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Water batteries supply power for decades.


Ive been making water batteries for over 20 years now. And found they supply non stop power the longest. One of my first designs using a water battery was a swinging pendulum. The parts were taken out of a solar dancing flower. Then the circuit used to make a pendulum swing back and forth. Its been swinging for over 20 years non stop on the same water battery. I do need to add water sometimes and at least once a year clean the electrodes which are made of pure magnesium and copper coils. Just a little sloshing them in vinegar for a few minutes makes them like new again washing away any built up corrosion. Since then Ive powered motors, led lights, wall clocks, and other assorted nick nacs on water batteries. Sure they are larger then a standard AA battery but you cant beat the seemingly endless power output from them. A water battery can generate around 1.5 volts. ITs not equal to the standard AA battery output but its close enough. And the more water batteries wired in series the more power they provide. Ive made many videos on such over the years, some put up, others taken down. And even removed them all a few times perhaps because I just got tired of others saying thats not possible. But its all as simple as the workings of a regular AA battery from the chemistry perspective. But given I dont use salts or acids in them and only plain water. That alone causes the least erosion of the electrodes which allows them to supply power for decades. Where as the standard AA battery uses acids in them, which has the benefit of increased power but at the expense of a quick burn out as the electrodes waste away fast from the acids destroying them. Once that happens the battery loses its power and needs thrown away. Sure it may benefit the battery makers for you to just go buy another throw away battery that dont supply power for long. But that dont benefit the buyer really, perhaps thats why they dont make batteries that supply power longer. Because obviously it is possible to do given Ive made many and had some supplying power for over 20 years. And there totally non toxic since its just water in them. Anyway just some rambling there. I started a new youtube channel on this at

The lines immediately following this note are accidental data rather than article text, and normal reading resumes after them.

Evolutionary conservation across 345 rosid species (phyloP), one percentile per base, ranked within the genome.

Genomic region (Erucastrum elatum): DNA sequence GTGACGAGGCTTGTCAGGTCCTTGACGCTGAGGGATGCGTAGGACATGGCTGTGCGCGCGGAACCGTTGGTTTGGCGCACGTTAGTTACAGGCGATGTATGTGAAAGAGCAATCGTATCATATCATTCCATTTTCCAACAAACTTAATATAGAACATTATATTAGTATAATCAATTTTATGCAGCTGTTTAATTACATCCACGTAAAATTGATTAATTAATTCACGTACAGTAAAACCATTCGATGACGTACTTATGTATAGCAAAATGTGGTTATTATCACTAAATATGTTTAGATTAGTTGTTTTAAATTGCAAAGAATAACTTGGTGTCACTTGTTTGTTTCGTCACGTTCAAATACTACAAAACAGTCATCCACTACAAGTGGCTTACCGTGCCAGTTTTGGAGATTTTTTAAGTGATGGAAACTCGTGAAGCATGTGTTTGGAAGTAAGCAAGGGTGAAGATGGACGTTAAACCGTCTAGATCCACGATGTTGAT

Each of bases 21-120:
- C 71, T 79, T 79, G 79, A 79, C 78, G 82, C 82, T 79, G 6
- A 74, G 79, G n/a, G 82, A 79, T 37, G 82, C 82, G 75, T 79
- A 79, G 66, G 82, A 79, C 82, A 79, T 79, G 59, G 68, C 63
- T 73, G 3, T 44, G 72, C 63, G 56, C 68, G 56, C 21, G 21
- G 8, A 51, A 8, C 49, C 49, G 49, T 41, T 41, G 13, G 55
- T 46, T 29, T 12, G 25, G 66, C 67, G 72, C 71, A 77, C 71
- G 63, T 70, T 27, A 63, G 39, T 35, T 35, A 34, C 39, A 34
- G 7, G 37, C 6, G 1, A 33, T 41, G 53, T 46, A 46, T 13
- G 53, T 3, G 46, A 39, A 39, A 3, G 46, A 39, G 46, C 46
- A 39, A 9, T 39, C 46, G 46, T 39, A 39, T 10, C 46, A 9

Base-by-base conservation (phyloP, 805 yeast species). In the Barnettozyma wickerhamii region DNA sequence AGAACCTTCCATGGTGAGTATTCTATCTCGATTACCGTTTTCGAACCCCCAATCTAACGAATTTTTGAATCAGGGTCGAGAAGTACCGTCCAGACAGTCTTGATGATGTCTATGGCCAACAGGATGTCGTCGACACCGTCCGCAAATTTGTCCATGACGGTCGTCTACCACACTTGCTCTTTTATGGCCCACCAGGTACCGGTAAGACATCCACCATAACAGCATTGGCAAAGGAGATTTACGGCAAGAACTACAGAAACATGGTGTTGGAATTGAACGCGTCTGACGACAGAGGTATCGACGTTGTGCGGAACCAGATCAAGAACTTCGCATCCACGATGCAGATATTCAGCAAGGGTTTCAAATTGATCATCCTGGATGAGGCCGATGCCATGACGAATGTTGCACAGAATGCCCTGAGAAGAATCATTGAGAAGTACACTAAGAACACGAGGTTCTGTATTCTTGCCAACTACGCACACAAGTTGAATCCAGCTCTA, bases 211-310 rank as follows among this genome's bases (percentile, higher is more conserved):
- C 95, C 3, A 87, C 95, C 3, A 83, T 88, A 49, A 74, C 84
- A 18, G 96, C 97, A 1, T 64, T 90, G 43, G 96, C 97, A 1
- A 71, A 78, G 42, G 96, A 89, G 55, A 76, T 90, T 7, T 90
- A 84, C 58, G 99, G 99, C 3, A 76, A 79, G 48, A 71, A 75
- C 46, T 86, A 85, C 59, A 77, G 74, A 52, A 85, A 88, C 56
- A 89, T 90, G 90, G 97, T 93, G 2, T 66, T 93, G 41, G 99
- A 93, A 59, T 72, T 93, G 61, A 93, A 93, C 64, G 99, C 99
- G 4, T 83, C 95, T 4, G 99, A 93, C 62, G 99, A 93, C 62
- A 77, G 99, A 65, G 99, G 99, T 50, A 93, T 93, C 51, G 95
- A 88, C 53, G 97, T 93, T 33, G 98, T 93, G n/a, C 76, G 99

Hey stevensrd1!

Interesting stuff. A few questions:
1) What is the principle behind these batteries?
2) Is a magnesium ribbon and a copper tape submerged in water all it takes to make it work?
3) How many watts can you produce from a single battery?
4) What prevents you from scaling this up and building a stronger generator that can power your house?
5) Are there any construction tips to achieve best performance?

Thanks for posting this.


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